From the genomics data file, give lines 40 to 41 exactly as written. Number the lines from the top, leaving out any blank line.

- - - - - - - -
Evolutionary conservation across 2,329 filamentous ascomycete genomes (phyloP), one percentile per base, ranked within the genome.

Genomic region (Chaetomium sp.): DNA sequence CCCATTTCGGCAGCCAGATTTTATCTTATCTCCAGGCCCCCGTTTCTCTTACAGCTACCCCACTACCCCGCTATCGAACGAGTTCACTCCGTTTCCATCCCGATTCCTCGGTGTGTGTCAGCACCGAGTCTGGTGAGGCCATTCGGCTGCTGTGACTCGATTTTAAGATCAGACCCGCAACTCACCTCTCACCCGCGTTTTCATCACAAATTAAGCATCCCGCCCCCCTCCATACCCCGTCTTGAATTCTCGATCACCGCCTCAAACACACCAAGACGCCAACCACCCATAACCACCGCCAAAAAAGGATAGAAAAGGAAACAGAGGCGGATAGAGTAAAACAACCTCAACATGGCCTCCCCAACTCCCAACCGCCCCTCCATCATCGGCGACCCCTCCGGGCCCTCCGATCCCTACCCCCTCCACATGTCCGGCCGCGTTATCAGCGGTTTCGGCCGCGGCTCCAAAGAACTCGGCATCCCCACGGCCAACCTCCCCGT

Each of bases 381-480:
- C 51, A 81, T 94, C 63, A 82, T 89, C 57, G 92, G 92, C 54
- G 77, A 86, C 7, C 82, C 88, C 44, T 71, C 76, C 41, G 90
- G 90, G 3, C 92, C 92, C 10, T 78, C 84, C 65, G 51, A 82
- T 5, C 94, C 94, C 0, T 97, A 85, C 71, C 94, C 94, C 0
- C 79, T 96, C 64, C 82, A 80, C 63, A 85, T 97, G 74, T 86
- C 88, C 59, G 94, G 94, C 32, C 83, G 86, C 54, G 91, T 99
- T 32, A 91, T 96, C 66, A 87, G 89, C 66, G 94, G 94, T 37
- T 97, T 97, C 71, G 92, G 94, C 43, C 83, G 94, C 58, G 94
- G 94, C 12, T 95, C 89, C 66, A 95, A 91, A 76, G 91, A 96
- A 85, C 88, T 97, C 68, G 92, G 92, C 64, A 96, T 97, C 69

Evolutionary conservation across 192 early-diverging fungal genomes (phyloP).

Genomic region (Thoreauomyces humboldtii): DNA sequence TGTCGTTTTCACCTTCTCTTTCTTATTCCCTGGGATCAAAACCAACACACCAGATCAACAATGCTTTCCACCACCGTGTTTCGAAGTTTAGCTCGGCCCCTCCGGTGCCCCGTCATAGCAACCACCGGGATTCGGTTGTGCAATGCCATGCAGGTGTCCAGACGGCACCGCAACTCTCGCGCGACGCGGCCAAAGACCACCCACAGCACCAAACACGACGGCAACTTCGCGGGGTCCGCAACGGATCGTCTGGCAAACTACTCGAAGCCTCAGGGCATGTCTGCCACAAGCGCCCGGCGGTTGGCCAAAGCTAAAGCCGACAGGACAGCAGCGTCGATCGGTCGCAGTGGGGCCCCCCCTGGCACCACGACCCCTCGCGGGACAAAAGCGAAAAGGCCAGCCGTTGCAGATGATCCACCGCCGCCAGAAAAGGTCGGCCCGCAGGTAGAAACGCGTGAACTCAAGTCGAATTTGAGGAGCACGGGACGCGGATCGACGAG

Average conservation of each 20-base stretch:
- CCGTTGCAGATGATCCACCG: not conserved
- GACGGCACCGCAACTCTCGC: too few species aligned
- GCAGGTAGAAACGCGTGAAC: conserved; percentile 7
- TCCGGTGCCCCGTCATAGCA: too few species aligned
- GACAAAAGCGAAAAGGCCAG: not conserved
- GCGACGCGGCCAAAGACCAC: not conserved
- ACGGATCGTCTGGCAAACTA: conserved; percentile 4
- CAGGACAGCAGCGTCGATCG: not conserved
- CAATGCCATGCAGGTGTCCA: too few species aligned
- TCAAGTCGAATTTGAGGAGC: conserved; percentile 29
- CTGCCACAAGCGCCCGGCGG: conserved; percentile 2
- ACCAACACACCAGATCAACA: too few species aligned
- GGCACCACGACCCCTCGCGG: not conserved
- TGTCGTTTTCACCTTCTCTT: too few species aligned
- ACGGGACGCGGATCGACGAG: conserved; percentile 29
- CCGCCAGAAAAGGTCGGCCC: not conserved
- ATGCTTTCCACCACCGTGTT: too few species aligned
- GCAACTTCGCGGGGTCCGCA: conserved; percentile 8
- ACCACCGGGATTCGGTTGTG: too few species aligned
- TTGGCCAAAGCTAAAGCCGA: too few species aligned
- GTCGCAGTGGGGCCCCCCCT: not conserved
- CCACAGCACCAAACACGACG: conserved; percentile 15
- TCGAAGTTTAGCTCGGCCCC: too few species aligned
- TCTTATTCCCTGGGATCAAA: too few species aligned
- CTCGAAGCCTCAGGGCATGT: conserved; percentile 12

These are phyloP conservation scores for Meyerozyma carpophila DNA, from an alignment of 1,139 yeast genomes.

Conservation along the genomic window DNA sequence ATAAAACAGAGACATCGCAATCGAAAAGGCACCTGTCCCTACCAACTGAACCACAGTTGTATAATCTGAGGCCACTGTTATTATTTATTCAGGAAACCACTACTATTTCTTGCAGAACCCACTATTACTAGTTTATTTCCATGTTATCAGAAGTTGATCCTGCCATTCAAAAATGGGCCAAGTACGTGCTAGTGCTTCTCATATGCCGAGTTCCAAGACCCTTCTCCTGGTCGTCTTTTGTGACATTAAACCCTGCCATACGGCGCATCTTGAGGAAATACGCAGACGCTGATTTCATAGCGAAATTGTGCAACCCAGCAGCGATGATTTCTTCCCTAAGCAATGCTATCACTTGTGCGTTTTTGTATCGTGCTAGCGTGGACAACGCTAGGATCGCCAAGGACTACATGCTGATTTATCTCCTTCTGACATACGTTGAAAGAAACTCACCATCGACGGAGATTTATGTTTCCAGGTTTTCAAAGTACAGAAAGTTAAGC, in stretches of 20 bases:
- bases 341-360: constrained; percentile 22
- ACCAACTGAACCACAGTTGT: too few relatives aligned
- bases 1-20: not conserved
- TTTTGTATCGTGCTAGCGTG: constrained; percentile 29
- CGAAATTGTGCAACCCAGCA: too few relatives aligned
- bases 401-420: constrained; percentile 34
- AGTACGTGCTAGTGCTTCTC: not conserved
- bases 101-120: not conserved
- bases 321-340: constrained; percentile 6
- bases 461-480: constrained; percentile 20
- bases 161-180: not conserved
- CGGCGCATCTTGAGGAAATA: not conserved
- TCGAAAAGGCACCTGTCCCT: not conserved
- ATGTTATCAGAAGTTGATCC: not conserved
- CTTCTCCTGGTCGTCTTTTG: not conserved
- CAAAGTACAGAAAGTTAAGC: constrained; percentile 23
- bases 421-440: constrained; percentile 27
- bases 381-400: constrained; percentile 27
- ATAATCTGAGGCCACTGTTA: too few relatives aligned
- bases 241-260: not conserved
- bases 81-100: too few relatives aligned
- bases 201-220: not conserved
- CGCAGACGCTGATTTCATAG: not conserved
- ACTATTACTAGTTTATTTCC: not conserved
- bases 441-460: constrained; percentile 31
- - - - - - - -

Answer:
- TCTTATTCCCTGGGATCAAA: too few species aligned
- CTCGAAGCCTCAGGGCATGT: conserved; percentile 12